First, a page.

With Earth Day coming up later this week, we were wondering about golf-related ways to mark the occasion. Something fascinating occurred to us:
There are a lot of golf courses that have replaced far less desirable sites: industrial sites, landfills and other non-golf entities.
We're biased, but we tend to think green spaces are better than metal, smoke and concrete. And if those green spaces happen to have 9 or 18 greens, even better.
Here are our favorite "reclaimed" golf courses:
Chambers Bay Golf Links - University Place, Wash.
The 2015 U.S. Open host venue, which drew all kinds of disparate comments from players and spectators alike, was built on the site of a century-old gravel pit. More than 100,000 truckloads of sand and fill were brought in to turn that spent site into the wild, terraced scene that is Chambers Bay. The first U.S. Open held in the Pacific Northwest was a rousing success, meaning that despite some initial discomfort with the course, golf's best players will get another crack at the Jay Blasi/Robert Trent Jones II design before too long.
Trump Golf Links Ferry Point - Bronx, N.Y.
The highest-profile and most expensive-to-build of all courses on this list by far - the total cost has been estimated at $236 million - is a Jack Nicklaus/John Sanford effort that transformed a municipal waste disposal site into one of the most anticipated new courses to open in the Northeast in years. The completely manufactured landscape is partly Irish and partly lunar in aesthetic, with hundreds of grass-covered dunes dotting the site. Nevertheless, there is no doubt that the golfer is playing in the middle of one of the world's biggest cities, as the Whitestone Bridge lords over the scene.
Skyway Golf Course - Jersey City, N.J.
Built for a fraction of the cost (just $20 million) and with a fraction of the fanfare of the Trump course, Skyway is a nine-hole track on a former city dump that opened in June 2015, making it the closest public golf course to Lower Manhattan. It is also playable for a fraction of the rates commanded by Trump Golf Links - weekend 18-hole rates top out at $63, against a top Trump tariff of $219. Architects Roy Case and Jeff Grossman fashioned a layout of three par threes, three par fours and three par fives that is already being lauded as a great escape from its urban surrounds.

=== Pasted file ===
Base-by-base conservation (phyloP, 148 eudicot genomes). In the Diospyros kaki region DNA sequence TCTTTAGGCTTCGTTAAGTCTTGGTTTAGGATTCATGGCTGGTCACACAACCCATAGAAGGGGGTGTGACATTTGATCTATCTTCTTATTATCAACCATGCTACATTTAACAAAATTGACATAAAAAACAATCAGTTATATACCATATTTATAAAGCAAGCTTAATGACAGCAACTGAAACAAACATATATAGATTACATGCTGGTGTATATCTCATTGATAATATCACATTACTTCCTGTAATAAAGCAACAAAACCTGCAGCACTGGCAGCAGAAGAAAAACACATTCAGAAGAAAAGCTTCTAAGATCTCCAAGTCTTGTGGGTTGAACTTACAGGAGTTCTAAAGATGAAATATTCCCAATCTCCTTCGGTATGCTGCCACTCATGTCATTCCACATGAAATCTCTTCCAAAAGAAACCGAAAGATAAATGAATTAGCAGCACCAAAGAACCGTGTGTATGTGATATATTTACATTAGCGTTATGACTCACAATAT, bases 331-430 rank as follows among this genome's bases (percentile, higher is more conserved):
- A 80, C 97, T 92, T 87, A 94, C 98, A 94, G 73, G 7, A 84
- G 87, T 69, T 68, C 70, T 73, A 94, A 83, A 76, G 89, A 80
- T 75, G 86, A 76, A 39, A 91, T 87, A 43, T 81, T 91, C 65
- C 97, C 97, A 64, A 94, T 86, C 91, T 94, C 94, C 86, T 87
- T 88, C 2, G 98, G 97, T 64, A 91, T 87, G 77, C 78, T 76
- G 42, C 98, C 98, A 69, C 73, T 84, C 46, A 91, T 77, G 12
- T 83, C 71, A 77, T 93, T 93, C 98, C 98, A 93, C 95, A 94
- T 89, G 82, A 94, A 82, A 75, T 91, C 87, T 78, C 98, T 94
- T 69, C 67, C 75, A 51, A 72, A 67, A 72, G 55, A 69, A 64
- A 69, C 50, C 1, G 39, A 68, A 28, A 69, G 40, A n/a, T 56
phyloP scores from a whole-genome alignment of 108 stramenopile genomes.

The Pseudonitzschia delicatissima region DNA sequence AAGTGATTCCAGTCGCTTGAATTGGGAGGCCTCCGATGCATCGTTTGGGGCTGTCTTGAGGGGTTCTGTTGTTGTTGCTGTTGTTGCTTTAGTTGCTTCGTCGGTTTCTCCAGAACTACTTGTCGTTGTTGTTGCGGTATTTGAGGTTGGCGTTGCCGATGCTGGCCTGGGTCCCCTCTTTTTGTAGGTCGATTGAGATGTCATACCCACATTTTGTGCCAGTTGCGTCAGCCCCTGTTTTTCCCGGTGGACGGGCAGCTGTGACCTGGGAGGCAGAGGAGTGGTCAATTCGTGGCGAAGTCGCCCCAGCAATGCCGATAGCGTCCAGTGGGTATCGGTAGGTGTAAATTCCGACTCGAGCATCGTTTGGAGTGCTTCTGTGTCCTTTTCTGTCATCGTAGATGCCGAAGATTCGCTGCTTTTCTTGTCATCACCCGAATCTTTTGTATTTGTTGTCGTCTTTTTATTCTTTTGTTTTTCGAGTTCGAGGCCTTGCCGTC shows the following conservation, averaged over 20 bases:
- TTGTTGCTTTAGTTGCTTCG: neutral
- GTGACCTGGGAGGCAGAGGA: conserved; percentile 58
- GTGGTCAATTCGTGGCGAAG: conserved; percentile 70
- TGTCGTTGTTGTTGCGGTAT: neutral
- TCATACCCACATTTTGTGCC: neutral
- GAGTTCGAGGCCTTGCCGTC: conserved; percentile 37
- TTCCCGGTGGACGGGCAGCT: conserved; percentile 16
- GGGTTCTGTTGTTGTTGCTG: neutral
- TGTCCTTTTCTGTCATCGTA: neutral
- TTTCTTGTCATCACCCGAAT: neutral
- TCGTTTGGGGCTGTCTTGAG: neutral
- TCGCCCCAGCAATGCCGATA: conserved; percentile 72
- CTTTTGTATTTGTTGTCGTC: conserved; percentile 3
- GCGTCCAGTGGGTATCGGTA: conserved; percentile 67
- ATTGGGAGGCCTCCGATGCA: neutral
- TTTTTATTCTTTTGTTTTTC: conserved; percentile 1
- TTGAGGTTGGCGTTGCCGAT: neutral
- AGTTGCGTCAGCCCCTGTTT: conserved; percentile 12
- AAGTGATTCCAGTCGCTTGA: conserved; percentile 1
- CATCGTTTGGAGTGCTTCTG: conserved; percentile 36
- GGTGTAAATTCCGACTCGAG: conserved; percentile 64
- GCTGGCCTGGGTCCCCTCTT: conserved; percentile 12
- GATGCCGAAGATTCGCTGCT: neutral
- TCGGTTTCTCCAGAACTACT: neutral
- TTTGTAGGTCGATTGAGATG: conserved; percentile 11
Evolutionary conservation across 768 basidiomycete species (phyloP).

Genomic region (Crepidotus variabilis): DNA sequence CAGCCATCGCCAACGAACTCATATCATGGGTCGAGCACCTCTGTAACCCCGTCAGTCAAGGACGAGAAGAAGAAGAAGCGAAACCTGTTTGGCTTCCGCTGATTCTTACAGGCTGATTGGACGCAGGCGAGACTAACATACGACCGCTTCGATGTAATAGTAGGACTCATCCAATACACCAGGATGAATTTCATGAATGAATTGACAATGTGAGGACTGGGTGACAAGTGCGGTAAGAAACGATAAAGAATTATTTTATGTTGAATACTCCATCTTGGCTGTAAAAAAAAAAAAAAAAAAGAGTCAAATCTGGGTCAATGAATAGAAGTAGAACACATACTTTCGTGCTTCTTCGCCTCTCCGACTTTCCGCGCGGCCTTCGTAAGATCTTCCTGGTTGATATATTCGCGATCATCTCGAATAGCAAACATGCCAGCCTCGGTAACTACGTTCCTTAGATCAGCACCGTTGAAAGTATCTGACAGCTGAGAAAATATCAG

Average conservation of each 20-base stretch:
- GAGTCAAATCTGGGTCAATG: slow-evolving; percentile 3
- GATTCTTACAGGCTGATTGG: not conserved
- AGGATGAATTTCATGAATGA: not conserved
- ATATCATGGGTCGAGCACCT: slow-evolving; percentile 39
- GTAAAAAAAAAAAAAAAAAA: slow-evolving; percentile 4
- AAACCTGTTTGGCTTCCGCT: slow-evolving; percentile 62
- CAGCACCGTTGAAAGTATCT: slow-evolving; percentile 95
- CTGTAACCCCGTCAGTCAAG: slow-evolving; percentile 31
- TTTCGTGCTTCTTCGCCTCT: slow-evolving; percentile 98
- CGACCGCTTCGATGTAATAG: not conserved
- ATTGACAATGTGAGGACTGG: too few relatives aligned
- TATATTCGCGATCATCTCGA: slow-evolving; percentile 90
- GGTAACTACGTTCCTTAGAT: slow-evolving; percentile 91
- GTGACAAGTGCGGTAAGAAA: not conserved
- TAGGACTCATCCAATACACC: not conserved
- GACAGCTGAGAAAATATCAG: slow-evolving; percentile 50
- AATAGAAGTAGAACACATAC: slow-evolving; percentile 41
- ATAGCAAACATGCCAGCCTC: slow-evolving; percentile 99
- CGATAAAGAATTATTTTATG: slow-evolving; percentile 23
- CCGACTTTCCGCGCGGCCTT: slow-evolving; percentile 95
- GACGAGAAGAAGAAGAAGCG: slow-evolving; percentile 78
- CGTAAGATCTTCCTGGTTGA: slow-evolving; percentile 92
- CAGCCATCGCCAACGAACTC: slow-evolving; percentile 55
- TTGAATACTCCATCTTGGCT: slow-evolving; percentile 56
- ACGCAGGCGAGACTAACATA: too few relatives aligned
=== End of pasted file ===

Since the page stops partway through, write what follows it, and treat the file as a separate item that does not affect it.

Granite Links - Quincy, Mass.
If you live in or around Boston, the phrase "Big Dig" probably still causes headaches. The 15-year, $24 billion project to overhaul the area's roads and other infrastructure caused years' worth of travel delays. But one bright spot of the enterprise was the construction of Granite Links, a 27-hole layout built on the site of former municipal landfills and granite quarries. The course's hilltop location affords views of the Boston skyline, with the fill on which the course was built coming from certain Big Dig excavation projects. John Sanford, who assisted Jack Nicklaus at Trump Ferry Point, gained experience in reclaimed-course architecture at Granite Links, which has a similarly open feel, but with more elevation change.
Streamsong Resort - Streamsong, Fla.
Streamsong sits in an undulating portion of the thousands of Florida acreage owned by multi-billion-dollar phosphate mining giant Mosaic. The result of the use of that site for mining? Pure sand: perfect for golf. Bill Coore and Crenshaw (Red) and Tom Doak (Blue) laid out its original two courses, and Gil Hanse is putting the finishing touches on a third (Black), which will open next year.
Park Ridge Golf Course - Lake Worth, Fla.
Thinking about the Palm Beach area conjures visions of blue ocean water, palm trees and amazing wealth. So it's strange that one of the area's best public golf courses is a "brownfields" (former landfill) course, designed by Roy Case. Hailing from England, Case embraced the undulating, open nature of the site to craft a course that is one of Florida's best municipal layouts.
The Mines Golf Course - Grand Rapids, Mich.
Central Michigan is prime mining country, and The Mines is built on the site of former gypsum mining activities. The course embraces this heritage not just with its name but with one of the best public-course logos we've seen. Furthermore, materials from the mining operation were incorporated in the design of the course. An example of the minimalist design philosophy of Mike DeVries, the course only has 31 bunkers - including half a dozen bunkerless holes - so its main defense is a set of fun but potentially fearsome greens. There are not too many courses by name designers whose green fees top out below $54, but The Mines is no ordinary course.
This is just a selection of our favorite "reclaimed" courses. Are there others you want known? Tell us all about them in the comments below!